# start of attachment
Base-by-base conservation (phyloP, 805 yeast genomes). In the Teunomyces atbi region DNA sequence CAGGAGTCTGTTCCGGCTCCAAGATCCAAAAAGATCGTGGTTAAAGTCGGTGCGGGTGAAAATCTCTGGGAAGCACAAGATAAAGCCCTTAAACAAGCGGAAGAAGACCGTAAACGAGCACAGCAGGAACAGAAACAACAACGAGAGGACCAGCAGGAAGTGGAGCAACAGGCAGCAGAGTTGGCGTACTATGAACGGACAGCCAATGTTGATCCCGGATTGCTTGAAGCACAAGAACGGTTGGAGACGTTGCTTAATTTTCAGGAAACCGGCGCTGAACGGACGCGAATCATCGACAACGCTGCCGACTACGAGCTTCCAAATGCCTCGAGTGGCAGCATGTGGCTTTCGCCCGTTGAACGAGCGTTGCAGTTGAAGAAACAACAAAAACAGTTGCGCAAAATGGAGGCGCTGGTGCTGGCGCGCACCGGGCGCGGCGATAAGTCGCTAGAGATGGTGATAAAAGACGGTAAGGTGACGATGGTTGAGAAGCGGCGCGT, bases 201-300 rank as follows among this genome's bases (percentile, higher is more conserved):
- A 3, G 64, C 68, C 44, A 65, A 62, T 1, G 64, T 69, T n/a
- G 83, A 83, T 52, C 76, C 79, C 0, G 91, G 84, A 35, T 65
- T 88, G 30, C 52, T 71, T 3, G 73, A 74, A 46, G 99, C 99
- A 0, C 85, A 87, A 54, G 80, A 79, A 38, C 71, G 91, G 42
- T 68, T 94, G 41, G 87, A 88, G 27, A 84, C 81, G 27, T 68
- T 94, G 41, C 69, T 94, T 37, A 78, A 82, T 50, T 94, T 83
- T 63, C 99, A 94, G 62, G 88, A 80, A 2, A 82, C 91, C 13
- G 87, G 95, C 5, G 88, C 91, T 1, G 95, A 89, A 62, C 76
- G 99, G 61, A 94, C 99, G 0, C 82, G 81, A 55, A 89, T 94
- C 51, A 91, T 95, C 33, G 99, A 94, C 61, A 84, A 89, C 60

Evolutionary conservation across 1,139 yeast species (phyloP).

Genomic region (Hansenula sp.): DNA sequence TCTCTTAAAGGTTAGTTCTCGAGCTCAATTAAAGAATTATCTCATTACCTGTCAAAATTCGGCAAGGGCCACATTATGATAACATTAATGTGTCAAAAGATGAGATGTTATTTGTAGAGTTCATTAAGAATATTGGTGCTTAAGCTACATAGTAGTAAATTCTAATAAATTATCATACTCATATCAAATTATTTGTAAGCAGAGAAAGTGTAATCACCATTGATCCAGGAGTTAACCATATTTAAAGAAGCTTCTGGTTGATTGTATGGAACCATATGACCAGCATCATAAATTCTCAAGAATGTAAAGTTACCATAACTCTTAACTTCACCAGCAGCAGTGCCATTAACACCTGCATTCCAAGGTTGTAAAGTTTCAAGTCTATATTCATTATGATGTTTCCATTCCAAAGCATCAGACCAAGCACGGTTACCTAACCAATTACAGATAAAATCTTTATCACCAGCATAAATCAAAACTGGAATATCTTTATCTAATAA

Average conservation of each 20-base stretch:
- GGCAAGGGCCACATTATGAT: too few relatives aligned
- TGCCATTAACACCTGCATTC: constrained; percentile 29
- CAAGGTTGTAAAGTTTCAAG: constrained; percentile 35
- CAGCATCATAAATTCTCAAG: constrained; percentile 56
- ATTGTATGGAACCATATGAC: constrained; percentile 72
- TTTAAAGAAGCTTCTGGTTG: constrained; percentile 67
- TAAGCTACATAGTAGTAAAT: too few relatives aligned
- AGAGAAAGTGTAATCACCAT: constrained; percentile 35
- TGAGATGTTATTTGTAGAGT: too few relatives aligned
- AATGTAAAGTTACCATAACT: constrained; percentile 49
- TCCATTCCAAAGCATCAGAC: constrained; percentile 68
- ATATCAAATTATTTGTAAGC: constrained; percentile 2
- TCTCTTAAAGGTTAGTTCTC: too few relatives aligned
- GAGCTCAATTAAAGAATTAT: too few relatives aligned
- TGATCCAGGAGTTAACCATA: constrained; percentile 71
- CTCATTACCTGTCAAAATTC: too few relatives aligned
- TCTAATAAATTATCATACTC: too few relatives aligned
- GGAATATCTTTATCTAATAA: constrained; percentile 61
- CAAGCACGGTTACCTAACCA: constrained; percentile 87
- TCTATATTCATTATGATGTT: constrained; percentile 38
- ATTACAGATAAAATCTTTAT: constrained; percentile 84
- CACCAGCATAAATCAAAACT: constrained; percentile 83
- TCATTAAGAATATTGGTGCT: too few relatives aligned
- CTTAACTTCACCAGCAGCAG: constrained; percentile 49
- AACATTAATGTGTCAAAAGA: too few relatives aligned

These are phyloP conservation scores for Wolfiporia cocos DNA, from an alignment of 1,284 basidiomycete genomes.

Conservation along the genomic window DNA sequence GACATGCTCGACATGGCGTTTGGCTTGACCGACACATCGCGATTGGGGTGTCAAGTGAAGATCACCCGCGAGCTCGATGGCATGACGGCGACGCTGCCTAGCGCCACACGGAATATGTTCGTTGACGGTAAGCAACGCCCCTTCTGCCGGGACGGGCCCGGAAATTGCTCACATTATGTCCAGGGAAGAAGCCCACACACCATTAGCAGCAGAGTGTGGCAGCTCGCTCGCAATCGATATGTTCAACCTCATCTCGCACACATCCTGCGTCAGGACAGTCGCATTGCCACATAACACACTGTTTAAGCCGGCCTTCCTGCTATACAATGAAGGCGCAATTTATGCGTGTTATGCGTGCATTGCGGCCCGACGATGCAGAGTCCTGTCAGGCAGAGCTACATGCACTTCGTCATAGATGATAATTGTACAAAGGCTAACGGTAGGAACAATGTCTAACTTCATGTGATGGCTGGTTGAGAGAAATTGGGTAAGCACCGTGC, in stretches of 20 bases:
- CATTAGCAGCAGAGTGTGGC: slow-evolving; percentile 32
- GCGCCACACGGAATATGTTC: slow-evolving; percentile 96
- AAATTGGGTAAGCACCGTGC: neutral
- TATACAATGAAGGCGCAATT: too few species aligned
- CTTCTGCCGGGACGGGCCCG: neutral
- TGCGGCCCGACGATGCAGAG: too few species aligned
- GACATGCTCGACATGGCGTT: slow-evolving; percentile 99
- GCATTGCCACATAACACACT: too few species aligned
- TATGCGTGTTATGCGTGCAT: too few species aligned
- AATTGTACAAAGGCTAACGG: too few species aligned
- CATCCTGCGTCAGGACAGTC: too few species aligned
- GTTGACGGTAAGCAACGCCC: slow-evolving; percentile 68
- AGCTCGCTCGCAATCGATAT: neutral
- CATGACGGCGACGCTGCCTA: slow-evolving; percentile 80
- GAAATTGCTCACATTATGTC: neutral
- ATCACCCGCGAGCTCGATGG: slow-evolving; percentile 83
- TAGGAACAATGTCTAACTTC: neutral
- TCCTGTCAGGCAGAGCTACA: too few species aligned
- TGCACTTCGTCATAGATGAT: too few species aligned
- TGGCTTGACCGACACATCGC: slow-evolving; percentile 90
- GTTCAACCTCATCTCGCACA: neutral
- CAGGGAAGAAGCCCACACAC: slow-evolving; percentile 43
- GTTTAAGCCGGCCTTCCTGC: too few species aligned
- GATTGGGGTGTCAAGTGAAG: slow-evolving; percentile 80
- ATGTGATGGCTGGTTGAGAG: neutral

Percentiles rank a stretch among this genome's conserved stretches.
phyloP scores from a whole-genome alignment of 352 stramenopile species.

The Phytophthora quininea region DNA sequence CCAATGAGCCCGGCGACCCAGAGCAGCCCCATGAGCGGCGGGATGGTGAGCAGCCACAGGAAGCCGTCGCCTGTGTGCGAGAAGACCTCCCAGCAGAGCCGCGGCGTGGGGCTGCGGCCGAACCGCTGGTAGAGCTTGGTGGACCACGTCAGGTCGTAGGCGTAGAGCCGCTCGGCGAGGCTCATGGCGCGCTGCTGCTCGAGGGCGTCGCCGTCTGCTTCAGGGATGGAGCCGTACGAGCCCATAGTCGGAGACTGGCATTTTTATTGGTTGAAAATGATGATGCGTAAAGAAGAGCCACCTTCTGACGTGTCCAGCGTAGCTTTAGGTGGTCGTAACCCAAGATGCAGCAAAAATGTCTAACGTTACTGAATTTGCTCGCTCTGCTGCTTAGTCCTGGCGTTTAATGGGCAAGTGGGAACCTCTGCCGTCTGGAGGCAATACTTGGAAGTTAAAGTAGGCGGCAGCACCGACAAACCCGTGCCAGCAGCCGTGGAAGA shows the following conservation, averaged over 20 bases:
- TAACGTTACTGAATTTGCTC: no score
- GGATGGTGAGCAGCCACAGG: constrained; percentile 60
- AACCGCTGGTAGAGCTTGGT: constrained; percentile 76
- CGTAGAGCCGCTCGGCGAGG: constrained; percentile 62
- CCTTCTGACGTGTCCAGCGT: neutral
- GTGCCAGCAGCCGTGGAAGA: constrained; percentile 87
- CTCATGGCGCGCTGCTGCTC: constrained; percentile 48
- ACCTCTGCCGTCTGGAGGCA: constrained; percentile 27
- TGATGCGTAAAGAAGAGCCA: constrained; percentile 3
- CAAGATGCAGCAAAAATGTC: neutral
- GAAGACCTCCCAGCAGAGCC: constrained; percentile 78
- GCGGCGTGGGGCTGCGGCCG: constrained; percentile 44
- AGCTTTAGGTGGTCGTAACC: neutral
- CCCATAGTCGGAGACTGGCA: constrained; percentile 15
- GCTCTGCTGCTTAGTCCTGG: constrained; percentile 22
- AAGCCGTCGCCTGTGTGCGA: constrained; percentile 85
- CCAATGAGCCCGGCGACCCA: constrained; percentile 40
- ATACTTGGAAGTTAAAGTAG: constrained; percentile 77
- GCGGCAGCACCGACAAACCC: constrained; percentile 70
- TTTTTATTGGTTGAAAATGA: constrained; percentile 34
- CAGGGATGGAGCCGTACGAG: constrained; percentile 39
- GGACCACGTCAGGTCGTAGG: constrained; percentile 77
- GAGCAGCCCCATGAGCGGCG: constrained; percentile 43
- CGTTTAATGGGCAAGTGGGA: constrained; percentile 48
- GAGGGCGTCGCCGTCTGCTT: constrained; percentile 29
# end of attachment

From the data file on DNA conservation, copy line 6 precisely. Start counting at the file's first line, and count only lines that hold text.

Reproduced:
- T 68, T 94, G 41, G 87, A 88, G 27, A 84, C 81, G 27, T 68